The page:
null centroids?

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12-26-2012 09:54 AM
JamieKass
Occasional Contributor
When looping a cursor through a feature class after a Union and querying the Shape field, I found that all polys with shape.area <0.001 had null shape.centroid. When I tried FeatureToPoint on one of them, I got a point result. Where did ArcGIS pull that centroid from? And more importantly, why do these small polys have no centroids in the Shape field?
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MarcoBoeringa
MVP Regular Contributor
It may have something to do with the default tolerance settings since those polygons are so small.


This was something I had been thinking of too, but in some ways, it doesn't make sense. If ArcGIS manages to calculate valid geometry areas and lengths on these extremely small polygons, as visible in the screenshot, why wouldn't it be able to calculate the centroid for the same features?

Anyway, another question is whether you actually WANT to maintain such extremely fine sliver polygons as the result of a Union of two polygon Feature Classes. Personally, unless they contain some absolutely vital attribute information, I would delete them, as there is usually no viable way to display (e.g. on printed paper) them or use them in any meaningful way in subsequent analysis.

Another option to actually avoid the creation of these tiny polygons, is to set a proper cluster tolerance during execution of the Union tool. Enlarge the value of the cluster tolerance up to a point where the tiny sliver polygons are no longer created:

Union (Analysis)
How Union works

A last option to deal with them if you don't want to re-run the Union command, is to first delete the tiny polygons, and then run the Integrate command to accomplish the same thing the cluster tolerance would do during execution of the Union command, that is, remove tiny sliver polygons and shift coordinates of bordering polygons to create a continuous dataset. Please note though, that there is no 100% guarantee that all small gaps have been eliminated unless you test the topology of the dataset afterwards by using the topology tools in ArcGIS, or use a big enough cluster tolerance during Integrate to eliminate them for sure. As a side note: Integrate will delete the small polygons too if within cluster tolerance, so you can opt for not deleting them manually first, but leave it up to the Integrate command to automatically delete the tiny sliver polygons. See the Help pages I linked.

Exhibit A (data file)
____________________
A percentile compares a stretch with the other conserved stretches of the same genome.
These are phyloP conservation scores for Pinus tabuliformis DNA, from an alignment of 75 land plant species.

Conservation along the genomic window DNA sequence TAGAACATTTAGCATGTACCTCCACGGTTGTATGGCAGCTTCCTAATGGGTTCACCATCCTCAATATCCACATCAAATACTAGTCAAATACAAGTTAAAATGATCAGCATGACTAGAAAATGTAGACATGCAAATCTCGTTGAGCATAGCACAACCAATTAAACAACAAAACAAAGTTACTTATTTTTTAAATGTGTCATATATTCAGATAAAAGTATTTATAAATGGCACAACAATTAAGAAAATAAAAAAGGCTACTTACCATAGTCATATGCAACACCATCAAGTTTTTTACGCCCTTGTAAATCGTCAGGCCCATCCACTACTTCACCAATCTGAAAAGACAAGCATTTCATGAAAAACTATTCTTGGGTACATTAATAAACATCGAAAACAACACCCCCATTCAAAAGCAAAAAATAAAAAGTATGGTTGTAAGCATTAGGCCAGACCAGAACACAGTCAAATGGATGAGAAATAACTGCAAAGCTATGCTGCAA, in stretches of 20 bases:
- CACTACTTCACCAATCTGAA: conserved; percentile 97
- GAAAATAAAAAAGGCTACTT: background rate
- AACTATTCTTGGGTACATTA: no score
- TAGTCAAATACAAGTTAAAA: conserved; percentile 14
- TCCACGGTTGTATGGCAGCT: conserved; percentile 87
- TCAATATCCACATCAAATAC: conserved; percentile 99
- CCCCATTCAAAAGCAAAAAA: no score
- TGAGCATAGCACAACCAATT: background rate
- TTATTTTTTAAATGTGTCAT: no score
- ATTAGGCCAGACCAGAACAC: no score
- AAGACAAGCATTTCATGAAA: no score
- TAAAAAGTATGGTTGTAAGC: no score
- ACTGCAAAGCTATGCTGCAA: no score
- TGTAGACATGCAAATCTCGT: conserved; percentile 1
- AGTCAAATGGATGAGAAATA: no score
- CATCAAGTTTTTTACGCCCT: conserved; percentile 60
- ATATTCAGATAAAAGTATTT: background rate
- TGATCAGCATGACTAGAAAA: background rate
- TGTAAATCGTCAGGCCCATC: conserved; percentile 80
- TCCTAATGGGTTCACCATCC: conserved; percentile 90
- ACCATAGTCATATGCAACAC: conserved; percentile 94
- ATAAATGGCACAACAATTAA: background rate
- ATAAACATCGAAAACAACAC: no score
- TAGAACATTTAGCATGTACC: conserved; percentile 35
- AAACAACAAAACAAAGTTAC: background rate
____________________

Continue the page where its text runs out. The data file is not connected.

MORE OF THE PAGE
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MarcoBoeringa
MVP Regular Contributor
Centroids are calculated "on the fly" by ArcGIS and most other GIS/CAD packages based on the coordinates of the polygon, meaning they are not stored as part of the Shape field.

I can't tell you why the shape.centroid request returned null on shapes with very small areas, except wrong syntax in scripting (is this for VBScript, with Python, it should be "!Shape!.Centroid" in the Field Calculator) or a bug concerning these small polygons, or invalid geometries.

Have you run the Check Geometry tool against both the input datasets and the output that caused the issues?
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JamieKass
Occasional Contributor
RepairGeometry did indeed find a number of self-intersections, etc., but I am still left with features with no centroids. I've included a screen shot where I created a new text field called "centroid" and calculated in Python
str(!Shape!.centroid)